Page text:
Reduced Adrenomedullin Parallels Microtubule Dismantlement in Frontotemporal Lobar Degeneration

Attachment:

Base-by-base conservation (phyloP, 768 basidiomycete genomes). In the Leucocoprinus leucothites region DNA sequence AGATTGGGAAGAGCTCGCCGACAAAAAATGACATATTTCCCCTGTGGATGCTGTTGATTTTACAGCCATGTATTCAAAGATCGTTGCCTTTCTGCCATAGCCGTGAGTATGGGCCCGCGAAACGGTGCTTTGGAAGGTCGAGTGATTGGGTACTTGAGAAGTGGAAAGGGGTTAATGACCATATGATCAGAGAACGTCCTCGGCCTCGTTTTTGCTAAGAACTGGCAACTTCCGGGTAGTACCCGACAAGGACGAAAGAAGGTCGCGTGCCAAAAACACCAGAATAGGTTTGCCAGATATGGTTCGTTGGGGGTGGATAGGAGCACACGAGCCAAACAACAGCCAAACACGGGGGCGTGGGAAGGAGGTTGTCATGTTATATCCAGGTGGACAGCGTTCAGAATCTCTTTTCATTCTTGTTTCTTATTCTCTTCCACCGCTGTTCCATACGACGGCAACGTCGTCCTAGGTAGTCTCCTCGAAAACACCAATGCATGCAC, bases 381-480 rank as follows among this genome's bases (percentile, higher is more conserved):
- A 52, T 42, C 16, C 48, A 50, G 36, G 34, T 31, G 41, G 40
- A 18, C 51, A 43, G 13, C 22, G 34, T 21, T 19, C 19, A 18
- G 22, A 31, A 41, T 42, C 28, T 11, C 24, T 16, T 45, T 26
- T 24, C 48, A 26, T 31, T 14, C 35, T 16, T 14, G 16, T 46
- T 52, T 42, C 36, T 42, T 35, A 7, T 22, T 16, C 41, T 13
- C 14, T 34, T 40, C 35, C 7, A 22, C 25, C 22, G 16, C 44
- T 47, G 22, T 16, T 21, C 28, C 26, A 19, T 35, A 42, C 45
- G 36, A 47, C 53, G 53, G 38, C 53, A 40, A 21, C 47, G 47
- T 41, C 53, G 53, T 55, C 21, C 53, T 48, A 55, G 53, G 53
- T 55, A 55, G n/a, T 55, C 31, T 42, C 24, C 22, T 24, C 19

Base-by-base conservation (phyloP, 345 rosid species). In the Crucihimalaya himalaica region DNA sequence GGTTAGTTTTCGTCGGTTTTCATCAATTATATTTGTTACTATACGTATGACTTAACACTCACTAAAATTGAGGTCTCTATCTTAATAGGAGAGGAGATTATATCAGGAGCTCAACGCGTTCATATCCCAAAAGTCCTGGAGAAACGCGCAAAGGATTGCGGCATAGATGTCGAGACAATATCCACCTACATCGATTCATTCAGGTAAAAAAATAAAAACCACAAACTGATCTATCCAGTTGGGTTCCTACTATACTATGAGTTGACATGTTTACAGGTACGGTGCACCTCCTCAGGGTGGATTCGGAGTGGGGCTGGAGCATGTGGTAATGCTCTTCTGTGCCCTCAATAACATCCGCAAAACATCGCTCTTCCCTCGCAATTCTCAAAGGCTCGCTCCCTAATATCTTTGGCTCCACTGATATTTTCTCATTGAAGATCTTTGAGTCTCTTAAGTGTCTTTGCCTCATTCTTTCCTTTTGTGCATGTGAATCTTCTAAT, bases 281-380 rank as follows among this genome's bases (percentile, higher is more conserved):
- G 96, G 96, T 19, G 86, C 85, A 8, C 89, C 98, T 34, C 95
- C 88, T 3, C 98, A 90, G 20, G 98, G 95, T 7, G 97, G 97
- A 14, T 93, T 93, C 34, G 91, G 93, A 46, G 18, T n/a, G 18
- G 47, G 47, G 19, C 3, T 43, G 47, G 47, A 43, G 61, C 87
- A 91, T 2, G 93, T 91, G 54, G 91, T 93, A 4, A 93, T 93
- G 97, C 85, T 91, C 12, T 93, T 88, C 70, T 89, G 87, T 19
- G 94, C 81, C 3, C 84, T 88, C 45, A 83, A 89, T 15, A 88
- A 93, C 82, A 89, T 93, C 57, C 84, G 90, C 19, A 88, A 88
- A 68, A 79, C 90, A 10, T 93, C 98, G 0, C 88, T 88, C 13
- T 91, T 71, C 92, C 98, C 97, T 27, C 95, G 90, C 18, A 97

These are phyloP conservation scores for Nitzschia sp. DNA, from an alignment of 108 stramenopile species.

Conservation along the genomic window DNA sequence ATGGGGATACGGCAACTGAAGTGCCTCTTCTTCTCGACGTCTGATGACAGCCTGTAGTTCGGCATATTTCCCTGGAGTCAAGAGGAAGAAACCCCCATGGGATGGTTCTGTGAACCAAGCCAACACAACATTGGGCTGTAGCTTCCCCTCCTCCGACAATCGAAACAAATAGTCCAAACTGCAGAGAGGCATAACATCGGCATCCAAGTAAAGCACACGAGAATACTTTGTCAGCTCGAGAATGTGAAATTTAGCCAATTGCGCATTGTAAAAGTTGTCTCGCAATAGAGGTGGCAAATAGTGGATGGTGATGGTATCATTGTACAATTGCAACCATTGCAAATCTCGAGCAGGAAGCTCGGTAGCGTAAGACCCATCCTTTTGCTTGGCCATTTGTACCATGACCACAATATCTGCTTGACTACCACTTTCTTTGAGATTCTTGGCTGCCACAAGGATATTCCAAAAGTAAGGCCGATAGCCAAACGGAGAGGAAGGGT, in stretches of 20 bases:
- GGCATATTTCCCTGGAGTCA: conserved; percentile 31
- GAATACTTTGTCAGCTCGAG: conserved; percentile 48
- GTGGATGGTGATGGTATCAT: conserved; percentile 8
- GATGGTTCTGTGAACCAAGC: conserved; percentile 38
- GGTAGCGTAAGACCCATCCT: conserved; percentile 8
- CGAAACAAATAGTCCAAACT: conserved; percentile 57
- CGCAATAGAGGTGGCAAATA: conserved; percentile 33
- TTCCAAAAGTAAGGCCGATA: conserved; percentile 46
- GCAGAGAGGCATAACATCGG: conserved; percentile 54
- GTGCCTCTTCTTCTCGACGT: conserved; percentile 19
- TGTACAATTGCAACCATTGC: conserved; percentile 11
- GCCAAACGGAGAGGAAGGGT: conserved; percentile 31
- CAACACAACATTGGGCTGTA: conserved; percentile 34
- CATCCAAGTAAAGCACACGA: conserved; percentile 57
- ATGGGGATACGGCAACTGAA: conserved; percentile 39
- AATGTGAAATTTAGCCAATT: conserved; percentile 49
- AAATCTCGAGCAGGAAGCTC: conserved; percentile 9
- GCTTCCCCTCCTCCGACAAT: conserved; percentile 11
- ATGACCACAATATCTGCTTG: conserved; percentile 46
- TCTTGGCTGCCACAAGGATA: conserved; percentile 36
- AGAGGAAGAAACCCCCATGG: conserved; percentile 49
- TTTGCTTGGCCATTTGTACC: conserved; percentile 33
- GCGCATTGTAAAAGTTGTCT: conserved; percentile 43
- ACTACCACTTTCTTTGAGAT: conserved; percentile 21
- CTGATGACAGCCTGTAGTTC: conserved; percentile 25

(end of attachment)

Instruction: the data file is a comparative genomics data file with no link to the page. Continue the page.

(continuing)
Tau is a microtubule-associated protein highly expressed in neurons with a chief role in microtubule dynamics and axonal maintenance. Adrenomedullin gene (ADM) codifies for various peptides that exert broad range of actions in the body. Previous works in our groups have shown that increased ADM products are positively correlated to microtubule disruption and tau pathology in Alzheimer's disease brains. In the present study, we explore the involvement of ADM in the neuropathology of frontotemporal lobar degeneration that presents with primary tauopathy (FTLD-tau). Proteins from frontal cortices of FTLD-tau patients and age- and sex-matched non-demented controls were analyzed with antibodies against different microtubule components, including adrenomedullin, and synaptic markers. Tau pathology in frontal cortex from FTLD patients was confirmed. Levels of total III-tubulin as well as acetylated and detyrosinated tubulins, two markers of stabilized and aged microtubules, were significantly reduced and directly correlated with PSD95 and proBDNF in FTLD-tau patients when compared to non-demented controls. In contrast, no change in actin cytoskeleton was found. Interestingly, changes in microtubule elements, indicators of disturbed axonal preservation, were accompanied by decreased levels of free adrenomedullin, although no association was found. Altogether, reduced levels of adrenomedullin might not be directly linked to the microtubule pathology of FTLD-tau, but based on previous works, it is suggested that downregulation of ADM might be an adaptive attempt of neurons to mitigate microtubule disruption.